“Here’s a scenario, if you are a production outfit, distributor and exhibitor with lots of cinema screens and you have three films coming out, there are high tendencies that you will give more time to your own film than the other and because you are not in every location, you would come up with an excuse that the film is not selling and that is why you gave your film more time slots. I insist it is not ideal for one person to be a production company, distributor, and exhibitor. I read somewhere where the Government is being urged to make anti-monopoly rules and I welcome it but I fear whether this will work considering the quarters it is coming from because these are the same set of people that kicked against the government’s involvement in MOPICCON.
However, Shaibu explained that some professionals, who are few, would wear the three caps and remain fair and ethical. “Some are professional and they will handle your film professionally but you don’t rule out any sharp practice because this is business and people won’t privilege other productions over theirs but if it is done professionally and there are rules and checks the practices, complaints, then you can look into it but there won’t be fair dealings because if you produce your film to screen in December and somebody else does same, you will probably want to privilege your film and if your film does well over others, you begin to think of how you can maximise profit for yourself against other production. I know of some that will run professionally but to solve the problem, let exhibitors remain exhibitors and distributors remain distributors and production companies remain production companies so we can have that chain as it is, so you don’t see a producer struggling around but rather he/she sits and wait for the balance sheets at the end of the day but here, we have the producer everywhere.”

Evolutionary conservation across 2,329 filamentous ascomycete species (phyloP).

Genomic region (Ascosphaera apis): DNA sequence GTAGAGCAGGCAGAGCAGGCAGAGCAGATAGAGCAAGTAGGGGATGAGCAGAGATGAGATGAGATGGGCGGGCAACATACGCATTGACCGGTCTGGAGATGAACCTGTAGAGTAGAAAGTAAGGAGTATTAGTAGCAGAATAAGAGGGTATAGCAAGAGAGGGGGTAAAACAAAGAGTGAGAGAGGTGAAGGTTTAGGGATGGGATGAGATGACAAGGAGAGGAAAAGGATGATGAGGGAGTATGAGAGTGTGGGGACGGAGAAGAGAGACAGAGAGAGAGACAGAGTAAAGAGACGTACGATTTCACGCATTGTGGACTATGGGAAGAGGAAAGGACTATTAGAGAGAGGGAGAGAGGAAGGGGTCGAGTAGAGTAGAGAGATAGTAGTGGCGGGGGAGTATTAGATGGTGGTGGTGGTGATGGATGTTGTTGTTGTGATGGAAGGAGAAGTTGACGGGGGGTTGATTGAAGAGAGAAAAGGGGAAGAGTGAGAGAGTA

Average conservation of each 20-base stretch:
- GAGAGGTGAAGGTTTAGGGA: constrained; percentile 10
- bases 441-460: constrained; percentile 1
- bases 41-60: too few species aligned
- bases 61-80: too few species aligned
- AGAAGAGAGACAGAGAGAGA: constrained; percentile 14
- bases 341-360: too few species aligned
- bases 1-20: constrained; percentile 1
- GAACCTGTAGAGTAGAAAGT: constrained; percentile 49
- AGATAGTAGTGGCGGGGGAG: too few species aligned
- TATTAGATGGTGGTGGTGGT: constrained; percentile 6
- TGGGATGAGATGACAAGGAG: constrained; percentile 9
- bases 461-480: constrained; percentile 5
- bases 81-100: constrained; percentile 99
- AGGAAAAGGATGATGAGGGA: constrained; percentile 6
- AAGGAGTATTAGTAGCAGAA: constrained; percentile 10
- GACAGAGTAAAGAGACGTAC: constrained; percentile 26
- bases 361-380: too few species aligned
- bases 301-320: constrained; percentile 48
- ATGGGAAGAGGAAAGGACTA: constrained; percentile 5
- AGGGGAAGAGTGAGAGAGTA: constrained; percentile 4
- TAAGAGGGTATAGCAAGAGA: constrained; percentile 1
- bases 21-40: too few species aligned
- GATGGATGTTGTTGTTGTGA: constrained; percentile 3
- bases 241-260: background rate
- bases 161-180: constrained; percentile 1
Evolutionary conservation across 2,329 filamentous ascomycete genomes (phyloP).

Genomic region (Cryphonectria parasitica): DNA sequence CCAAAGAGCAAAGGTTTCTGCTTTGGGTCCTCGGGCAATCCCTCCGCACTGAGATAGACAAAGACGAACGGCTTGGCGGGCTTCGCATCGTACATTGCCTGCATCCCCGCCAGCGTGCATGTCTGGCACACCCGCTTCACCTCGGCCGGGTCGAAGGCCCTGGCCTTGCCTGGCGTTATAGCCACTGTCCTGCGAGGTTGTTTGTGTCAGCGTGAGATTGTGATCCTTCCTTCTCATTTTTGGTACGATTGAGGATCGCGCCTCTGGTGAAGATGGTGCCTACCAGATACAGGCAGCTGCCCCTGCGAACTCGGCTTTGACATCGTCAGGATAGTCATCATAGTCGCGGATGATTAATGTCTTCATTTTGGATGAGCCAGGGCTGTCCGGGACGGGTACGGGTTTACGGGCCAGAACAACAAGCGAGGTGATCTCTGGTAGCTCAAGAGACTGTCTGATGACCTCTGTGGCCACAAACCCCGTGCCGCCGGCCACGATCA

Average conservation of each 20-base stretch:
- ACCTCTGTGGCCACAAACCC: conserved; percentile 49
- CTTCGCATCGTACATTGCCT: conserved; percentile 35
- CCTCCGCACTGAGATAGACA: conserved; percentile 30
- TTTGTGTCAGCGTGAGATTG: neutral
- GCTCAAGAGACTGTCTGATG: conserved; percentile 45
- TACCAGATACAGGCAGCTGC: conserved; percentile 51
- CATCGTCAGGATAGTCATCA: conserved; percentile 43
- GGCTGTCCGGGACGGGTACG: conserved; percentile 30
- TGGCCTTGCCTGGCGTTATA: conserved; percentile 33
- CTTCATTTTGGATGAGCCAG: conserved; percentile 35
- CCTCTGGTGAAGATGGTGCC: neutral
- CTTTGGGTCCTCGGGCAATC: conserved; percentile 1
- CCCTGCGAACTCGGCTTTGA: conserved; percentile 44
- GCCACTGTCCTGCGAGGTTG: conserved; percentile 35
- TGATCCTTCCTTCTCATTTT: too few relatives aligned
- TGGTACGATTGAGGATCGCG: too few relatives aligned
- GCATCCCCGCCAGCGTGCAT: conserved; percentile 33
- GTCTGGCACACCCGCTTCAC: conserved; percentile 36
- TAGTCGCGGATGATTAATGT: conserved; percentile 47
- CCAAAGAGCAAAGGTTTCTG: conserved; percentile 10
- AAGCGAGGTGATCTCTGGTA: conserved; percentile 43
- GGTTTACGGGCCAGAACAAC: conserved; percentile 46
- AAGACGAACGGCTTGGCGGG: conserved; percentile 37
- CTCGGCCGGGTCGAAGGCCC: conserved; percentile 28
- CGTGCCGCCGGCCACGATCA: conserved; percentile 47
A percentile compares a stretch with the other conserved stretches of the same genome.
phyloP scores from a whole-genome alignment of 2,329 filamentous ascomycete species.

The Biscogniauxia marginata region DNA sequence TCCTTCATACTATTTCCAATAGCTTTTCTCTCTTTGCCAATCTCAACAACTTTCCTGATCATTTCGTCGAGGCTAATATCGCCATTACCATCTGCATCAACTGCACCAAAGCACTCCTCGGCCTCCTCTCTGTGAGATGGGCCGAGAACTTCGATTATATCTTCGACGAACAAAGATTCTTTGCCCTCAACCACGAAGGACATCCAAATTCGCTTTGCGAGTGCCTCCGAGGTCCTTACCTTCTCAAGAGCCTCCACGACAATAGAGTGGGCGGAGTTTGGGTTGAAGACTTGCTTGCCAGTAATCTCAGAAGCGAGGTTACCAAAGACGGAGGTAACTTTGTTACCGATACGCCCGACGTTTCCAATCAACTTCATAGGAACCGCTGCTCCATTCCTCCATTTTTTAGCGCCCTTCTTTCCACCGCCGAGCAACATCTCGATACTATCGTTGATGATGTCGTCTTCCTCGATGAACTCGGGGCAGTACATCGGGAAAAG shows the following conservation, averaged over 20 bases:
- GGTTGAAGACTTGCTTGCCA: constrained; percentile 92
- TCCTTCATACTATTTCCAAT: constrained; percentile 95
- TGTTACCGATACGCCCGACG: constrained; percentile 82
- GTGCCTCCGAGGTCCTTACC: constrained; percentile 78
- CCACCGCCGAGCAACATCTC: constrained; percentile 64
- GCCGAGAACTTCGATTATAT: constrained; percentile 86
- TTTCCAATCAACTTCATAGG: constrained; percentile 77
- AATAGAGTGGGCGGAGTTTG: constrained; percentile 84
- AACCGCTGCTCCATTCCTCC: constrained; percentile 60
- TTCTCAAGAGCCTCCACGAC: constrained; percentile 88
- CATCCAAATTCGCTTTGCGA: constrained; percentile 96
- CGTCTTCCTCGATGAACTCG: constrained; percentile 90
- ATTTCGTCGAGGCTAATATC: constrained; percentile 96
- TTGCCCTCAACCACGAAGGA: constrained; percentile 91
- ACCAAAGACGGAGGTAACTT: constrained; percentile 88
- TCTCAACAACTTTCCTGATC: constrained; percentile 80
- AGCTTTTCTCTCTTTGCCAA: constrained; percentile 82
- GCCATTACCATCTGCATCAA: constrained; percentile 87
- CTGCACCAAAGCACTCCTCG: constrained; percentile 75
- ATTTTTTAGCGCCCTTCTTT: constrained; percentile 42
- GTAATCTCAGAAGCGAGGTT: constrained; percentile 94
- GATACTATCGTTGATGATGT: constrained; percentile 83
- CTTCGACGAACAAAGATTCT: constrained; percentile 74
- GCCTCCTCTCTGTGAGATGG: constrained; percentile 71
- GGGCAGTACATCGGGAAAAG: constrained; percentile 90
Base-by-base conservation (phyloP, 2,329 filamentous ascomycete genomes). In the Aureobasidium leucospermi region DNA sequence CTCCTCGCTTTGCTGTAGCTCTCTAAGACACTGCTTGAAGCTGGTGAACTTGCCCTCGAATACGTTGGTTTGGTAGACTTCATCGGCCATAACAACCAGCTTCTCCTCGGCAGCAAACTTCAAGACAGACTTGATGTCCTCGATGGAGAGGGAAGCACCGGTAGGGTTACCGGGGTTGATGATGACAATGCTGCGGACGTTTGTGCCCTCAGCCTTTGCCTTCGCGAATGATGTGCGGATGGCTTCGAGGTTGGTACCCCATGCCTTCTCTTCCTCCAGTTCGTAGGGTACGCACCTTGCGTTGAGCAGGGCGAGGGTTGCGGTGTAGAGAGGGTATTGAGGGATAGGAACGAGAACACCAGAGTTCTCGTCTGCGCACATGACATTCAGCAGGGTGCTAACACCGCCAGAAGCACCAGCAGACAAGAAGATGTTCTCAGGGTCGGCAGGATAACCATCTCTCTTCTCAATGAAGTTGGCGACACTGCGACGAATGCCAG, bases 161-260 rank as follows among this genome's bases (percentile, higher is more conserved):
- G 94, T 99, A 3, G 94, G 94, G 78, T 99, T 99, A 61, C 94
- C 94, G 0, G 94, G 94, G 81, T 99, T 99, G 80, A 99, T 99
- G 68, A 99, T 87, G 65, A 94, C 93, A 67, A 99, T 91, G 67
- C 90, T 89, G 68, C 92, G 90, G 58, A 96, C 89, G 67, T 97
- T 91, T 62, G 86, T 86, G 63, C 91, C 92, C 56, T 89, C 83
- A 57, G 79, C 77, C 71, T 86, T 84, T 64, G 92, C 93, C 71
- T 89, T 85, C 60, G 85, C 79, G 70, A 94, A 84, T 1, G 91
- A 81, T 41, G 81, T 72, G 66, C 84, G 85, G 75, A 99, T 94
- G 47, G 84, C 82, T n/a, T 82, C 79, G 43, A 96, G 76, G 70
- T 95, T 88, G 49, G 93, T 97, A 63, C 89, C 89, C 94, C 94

Suggesting a way to resolve the issue, Shaibu said the need to pressure the government into enacting the Motion Pictures Practitioner Council bill will take care of the industry.
“Well, it’s difficult to suggest how best to resolve this issue when it occurs than negotiate or report to the Cinema and critical part of the association and I don’t even think they have any procedure for any disciplinary actions or heard that they have punished anyone for unethical practice. The worst is to report to the NFVCB, which directly regulates that sector but I also do not know what the NFVCB can do because they also didn’t envisage this point in the industry. I really can’t say how this will be resolved except a neutral body is inaugurated to investigate and recommend what can be done and those things don’t work. What will work is a properly constituted body that has legal backing so that they can able to enforce whatever rules, standards, or punishments when such matters are reported and maybe some time we can begin to lobby the government to pass the act that established the Motion Pictures Practitioner Council because we need something that has a force of law so that when investigations are done and this body takes a position on the matter, the matter can be binding.